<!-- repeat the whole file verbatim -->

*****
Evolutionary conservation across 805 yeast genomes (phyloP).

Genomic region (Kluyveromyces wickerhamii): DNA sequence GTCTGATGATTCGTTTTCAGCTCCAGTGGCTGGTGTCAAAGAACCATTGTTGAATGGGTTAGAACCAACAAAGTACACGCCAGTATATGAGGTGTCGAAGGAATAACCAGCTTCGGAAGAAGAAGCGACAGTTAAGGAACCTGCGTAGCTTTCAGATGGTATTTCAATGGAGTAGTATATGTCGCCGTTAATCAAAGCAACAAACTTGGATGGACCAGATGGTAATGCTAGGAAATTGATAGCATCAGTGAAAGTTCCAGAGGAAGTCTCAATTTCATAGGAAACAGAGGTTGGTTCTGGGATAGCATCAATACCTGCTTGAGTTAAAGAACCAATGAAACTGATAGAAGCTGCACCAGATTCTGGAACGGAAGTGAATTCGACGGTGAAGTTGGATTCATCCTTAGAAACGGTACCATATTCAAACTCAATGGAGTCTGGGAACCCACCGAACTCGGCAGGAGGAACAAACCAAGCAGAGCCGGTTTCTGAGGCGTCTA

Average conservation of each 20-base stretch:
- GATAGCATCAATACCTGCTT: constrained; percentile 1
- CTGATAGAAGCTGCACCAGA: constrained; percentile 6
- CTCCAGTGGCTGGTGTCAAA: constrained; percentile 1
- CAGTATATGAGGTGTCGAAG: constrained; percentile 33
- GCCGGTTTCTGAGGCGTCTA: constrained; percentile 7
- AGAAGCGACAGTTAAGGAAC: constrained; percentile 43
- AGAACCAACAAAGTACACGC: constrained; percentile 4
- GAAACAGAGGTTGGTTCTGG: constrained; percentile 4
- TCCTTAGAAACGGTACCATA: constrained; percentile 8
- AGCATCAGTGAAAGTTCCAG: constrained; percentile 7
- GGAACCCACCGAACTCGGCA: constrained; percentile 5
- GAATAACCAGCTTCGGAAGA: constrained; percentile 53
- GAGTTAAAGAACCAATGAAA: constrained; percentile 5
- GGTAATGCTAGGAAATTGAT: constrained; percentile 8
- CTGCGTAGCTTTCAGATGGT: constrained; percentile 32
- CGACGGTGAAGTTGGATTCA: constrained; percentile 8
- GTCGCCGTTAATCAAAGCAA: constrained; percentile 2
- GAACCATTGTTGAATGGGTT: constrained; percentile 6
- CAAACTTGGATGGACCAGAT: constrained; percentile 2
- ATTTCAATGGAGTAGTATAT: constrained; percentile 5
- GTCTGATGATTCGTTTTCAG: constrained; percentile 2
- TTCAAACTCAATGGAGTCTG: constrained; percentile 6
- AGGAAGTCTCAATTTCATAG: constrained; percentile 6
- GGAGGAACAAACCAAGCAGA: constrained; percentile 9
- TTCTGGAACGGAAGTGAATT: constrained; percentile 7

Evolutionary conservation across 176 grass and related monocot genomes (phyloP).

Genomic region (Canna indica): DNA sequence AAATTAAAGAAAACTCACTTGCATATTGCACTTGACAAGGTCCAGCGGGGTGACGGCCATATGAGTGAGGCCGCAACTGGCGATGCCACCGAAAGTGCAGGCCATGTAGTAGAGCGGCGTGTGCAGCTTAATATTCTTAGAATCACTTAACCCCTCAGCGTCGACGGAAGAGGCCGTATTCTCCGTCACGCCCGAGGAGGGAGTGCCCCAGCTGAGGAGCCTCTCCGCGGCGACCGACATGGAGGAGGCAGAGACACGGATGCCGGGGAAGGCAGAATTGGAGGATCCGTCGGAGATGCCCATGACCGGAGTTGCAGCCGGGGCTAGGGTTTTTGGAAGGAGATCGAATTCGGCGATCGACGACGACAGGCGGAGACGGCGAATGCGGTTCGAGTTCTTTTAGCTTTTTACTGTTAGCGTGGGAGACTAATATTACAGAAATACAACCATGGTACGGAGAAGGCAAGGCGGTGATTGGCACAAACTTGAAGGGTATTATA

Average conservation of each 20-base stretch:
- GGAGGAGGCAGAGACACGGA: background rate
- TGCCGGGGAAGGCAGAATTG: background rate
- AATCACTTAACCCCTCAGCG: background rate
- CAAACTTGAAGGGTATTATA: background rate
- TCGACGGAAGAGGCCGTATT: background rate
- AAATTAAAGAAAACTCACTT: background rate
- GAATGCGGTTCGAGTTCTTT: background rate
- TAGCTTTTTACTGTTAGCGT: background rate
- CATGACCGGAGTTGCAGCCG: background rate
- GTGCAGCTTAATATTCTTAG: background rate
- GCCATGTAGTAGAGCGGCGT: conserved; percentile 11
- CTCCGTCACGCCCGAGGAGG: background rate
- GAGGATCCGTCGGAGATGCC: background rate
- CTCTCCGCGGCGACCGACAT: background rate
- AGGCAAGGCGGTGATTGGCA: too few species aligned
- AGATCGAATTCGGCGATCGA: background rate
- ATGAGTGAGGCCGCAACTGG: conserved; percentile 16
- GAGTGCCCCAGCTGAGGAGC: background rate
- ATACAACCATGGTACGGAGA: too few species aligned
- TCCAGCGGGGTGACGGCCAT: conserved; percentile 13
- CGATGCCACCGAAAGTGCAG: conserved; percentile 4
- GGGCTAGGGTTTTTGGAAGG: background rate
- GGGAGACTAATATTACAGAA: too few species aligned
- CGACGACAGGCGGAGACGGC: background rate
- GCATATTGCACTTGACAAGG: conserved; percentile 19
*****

Evolutionary conservation across 805 yeast genomes (phyloP).

Genomic region (Kluyveromyces wickerhamii): DNA sequence GTCTGATGATTCGTTTTCAGCTCCAGTGGCTGGTGTCAAAGAACCATTGTTGAATGGGTTAGAACCAACAAAGTACACGCCAGTATATGAGGTGTCGAAGGAATAACCAGCTTCGGAAGAAGAAGCGACAGTTAAGGAACCTGCGTAGCTTTCAGATGGTATTTCAATGGAGTAGTATATGTCGCCGTTAATCAAAGCAACAAACTTGGATGGACCAGATGGTAATGCTAGGAAATTGATAGCATCAGTGAAAGTTCCAGAGGAAGTCTCAATTTCATAGGAAACAGAGGTTGGTTCTGGGATAGCATCAATACCTGCTTGAGTTAAAGAACCAATGAAACTGATAGAAGCTGCACCAGATTCTGGAACGGAAGTGAATTCGACGGTGAAGTTGGATTCATCCTTAGAAACGGTACCATATTCAAACTCAATGGAGTCTGGGAACCCACCGAACTCGGCAGGAGGAACAAACCAAGCAGAGCCGGTTTCTGAGGCGTCTA

Average conservation of each 20-base stretch:
- GATAGCATCAATACCTGCTT: constrained; percentile 1
- CTGATAGAAGCTGCACCAGA: constrained; percentile 6
- CTCCAGTGGCTGGTGTCAAA: constrained; percentile 1
- CAGTATATGAGGTGTCGAAG: constrained; percentile 33
- GCCGGTTTCTGAGGCGTCTA: constrained; percentile 7
- AGAAGCGACAGTTAAGGAAC: constrained; percentile 43
- AGAACCAACAAAGTACACGC: constrained; percentile 4
- GAAACAGAGGTTGGTTCTGG: constrained; percentile 4
- TCCTTAGAAACGGTACCATA: constrained; percentile 8
- AGCATCAGTGAAAGTTCCAG: constrained; percentile 7
- GGAACCCACCGAACTCGGCA: constrained; percentile 5
- GAATAACCAGCTTCGGAAGA: constrained; percentile 53
- GAGTTAAAGAACCAATGAAA: constrained; percentile 5
- GGTAATGCTAGGAAATTGAT: constrained; percentile 8
- CTGCGTAGCTTTCAGATGGT: constrained; percentile 32
- CGACGGTGAAGTTGGATTCA: constrained; percentile 8
- GTCGCCGTTAATCAAAGCAA: constrained; percentile 2
- GAACCATTGTTGAATGGGTT: constrained; percentile 6
- CAAACTTGGATGGACCAGAT: constrained; percentile 2
- ATTTCAATGGAGTAGTATAT: constrained; percentile 5
- GTCTGATGATTCGTTTTCAG: constrained; percentile 2
- TTCAAACTCAATGGAGTCTG: constrained; percentile 6
- AGGAAGTCTCAATTTCATAG: constrained; percentile 6
- GGAGGAACAAACCAAGCAGA: constrained; percentile 9
- TTCTGGAACGGAAGTGAATT: constrained; percentile 7

Evolutionary conservation across 176 grass and related monocot genomes (phyloP).

Genomic region (Canna indica): DNA sequence AAATTAAAGAAAACTCACTTGCATATTGCACTTGACAAGGTCCAGCGGGGTGACGGCCATATGAGTGAGGCCGCAACTGGCGATGCCACCGAAAGTGCAGGCCATGTAGTAGAGCGGCGTGTGCAGCTTAATATTCTTAGAATCACTTAACCCCTCAGCGTCGACGGAAGAGGCCGTATTCTCCGTCACGCCCGAGGAGGGAGTGCCCCAGCTGAGGAGCCTCTCCGCGGCGACCGACATGGAGGAGGCAGAGACACGGATGCCGGGGAAGGCAGAATTGGAGGATCCGTCGGAGATGCCCATGACCGGAGTTGCAGCCGGGGCTAGGGTTTTTGGAAGGAGATCGAATTCGGCGATCGACGACGACAGGCGGAGACGGCGAATGCGGTTCGAGTTCTTTTAGCTTTTTACTGTTAGCGTGGGAGACTAATATTACAGAAATACAACCATGGTACGGAGAAGGCAAGGCGGTGATTGGCACAAACTTGAAGGGTATTATA

Average conservation of each 20-base stretch:
- GGAGGAGGCAGAGACACGGA: background rate
- TGCCGGGGAAGGCAGAATTG: background rate
- AATCACTTAACCCCTCAGCG: background rate
- CAAACTTGAAGGGTATTATA: background rate
- TCGACGGAAGAGGCCGTATT: background rate
- AAATTAAAGAAAACTCACTT: background rate
- GAATGCGGTTCGAGTTCTTT: background rate
- TAGCTTTTTACTGTTAGCGT: background rate
- CATGACCGGAGTTGCAGCCG: background rate
- GTGCAGCTTAATATTCTTAG: background rate
- GCCATGTAGTAGAGCGGCGT: conserved; percentile 11
- CTCCGTCACGCCCGAGGAGG: background rate
- GAGGATCCGTCGGAGATGCC: background rate
- CTCTCCGCGGCGACCGACAT: background rate
- AGGCAAGGCGGTGATTGGCA: too few species aligned
- AGATCGAATTCGGCGATCGA: background rate
- ATGAGTGAGGCCGCAACTGG: conserved; percentile 16
- GAGTGCCCCAGCTGAGGAGC: background rate
- ATACAACCATGGTACGGAGA: too few species aligned
- TCCAGCGGGGTGACGGCCAT: conserved; percentile 13
- CGATGCCACCGAAAGTGCAG: conserved; percentile 4
- GGGCTAGGGTTTTTGGAAGG: background rate
- GGGAGACTAATATTACAGAA: too few species aligned
- CGACGACAGGCGGAGACGGC: background rate
- GCATATTGCACTTGACAAGG: conserved; percentile 19